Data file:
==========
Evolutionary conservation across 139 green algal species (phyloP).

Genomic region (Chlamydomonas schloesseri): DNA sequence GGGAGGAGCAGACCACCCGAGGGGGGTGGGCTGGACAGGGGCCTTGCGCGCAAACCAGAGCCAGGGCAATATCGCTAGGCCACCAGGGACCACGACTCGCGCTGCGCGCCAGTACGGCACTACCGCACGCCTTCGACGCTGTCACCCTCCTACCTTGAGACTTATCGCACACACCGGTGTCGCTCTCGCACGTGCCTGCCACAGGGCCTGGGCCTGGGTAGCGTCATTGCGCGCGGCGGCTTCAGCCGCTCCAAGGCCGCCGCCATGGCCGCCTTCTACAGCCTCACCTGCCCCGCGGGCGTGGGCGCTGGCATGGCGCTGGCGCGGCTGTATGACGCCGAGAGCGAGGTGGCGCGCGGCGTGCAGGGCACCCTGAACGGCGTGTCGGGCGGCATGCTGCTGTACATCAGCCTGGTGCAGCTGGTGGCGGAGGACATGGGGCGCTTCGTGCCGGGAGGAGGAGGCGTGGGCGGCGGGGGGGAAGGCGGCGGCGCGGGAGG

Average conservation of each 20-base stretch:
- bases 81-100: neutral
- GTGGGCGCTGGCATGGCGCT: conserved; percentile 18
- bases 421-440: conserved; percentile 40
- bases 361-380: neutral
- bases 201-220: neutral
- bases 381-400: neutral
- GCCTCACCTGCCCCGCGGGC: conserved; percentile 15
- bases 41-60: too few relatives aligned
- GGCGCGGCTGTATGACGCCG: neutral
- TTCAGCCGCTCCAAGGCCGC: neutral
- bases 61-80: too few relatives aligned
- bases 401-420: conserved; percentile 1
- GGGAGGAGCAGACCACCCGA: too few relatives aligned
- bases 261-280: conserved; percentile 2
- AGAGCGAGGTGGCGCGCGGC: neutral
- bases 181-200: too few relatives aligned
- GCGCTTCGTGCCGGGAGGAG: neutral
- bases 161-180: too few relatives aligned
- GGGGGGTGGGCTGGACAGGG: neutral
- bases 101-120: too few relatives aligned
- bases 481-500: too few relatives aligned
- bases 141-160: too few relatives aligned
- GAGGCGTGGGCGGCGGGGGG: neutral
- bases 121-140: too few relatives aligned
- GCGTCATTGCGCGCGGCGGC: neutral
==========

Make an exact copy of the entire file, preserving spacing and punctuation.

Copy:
Evolutionary conservation across 139 green algal species (phyloP).

Genomic region (Chlamydomonas schloesseri): DNA sequence GGGAGGAGCAGACCACCCGAGGGGGGTGGGCTGGACAGGGGCCTTGCGCGCAAACCAGAGCCAGGGCAATATCGCTAGGCCACCAGGGACCACGACTCGCGCTGCGCGCCAGTACGGCACTACCGCACGCCTTCGACGCTGTCACCCTCCTACCTTGAGACTTATCGCACACACCGGTGTCGCTCTCGCACGTGCCTGCCACAGGGCCTGGGCCTGGGTAGCGTCATTGCGCGCGGCGGCTTCAGCCGCTCCAAGGCCGCCGCCATGGCCGCCTTCTACAGCCTCACCTGCCCCGCGGGCGTGGGCGCTGGCATGGCGCTGGCGCGGCTGTATGACGCCGAGAGCGAGGTGGCGCGCGGCGTGCAGGGCACCCTGAACGGCGTGTCGGGCGGCATGCTGCTGTACATCAGCCTGGTGCAGCTGGTGGCGGAGGACATGGGGCGCTTCGTGCCGGGAGGAGGAGGCGTGGGCGGCGGGGGGGAAGGCGGCGGCGCGGGAGG

Average conservation of each 20-base stretch:
- bases 81-100: neutral
- GTGGGCGCTGGCATGGCGCT: conserved; percentile 18
- bases 421-440: conserved; percentile 40
- bases 361-380: neutral
- bases 201-220: neutral
- bases 381-400: neutral
- GCCTCACCTGCCCCGCGGGC: conserved; percentile 15
- bases 41-60: too few relatives aligned
- GGCGCGGCTGTATGACGCCG: neutral
- TTCAGCCGCTCCAAGGCCGC: neutral
- bases 61-80: too few relatives aligned
- bases 401-420: conserved; percentile 1
- GGGAGGAGCAGACCACCCGA: too few relatives aligned
- bases 261-280: conserved; percentile 2
- AGAGCGAGGTGGCGCGCGGC: neutral
- bases 181-200: too few relatives aligned
- GCGCTTCGTGCCGGGAGGAG: neutral
- bases 161-180: too few relatives aligned
- GGGGGGTGGGCTGGACAGGG: neutral
- bases 101-120: too few relatives aligned
- bases 481-500: too few relatives aligned
- bases 141-160: too few relatives aligned
- GAGGCGTGGGCGGCGGGGGG: neutral
- bases 121-140: too few relatives aligned
- GCGTCATTGCGCGCGGCGGC: neutral